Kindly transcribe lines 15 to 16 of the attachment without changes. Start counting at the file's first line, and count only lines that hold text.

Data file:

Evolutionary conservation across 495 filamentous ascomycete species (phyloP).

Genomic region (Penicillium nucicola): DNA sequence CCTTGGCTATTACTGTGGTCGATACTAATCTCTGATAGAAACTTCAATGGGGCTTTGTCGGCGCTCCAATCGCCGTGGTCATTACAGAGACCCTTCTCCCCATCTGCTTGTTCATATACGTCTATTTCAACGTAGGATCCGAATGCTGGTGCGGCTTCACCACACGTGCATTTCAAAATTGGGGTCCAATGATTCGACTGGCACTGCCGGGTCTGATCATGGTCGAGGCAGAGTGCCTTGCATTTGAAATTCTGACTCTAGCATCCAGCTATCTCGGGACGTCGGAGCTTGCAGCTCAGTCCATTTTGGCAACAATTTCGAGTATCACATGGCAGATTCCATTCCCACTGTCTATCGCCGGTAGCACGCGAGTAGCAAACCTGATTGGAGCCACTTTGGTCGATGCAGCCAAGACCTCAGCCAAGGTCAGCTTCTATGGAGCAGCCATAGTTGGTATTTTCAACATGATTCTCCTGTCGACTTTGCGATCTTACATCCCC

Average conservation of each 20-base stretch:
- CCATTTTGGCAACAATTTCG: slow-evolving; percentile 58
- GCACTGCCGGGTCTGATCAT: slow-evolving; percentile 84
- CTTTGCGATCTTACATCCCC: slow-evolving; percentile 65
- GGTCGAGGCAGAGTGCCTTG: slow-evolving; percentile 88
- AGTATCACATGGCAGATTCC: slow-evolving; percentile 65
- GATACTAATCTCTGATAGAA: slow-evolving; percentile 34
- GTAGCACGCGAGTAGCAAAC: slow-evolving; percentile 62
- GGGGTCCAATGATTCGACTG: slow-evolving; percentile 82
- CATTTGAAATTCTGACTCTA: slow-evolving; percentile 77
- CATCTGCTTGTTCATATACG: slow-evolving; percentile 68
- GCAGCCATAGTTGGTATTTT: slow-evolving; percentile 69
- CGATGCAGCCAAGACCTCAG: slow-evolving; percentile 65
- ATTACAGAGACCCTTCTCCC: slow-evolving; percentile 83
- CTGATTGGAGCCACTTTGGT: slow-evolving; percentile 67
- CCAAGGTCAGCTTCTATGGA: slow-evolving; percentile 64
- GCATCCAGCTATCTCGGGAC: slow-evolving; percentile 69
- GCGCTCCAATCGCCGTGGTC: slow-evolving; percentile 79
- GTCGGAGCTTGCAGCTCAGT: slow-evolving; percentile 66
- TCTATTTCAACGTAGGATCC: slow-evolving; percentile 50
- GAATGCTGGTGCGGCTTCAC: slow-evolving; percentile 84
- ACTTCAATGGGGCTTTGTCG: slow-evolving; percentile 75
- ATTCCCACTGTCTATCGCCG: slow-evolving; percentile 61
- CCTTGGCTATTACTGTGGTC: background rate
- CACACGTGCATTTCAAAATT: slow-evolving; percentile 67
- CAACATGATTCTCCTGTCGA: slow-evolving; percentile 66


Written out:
- CGATGCAGCCAAGACCTCAG: slow-evolving; percentile 65
- ATTACAGAGACCCTTCTCCC: slow-evolving; percentile 83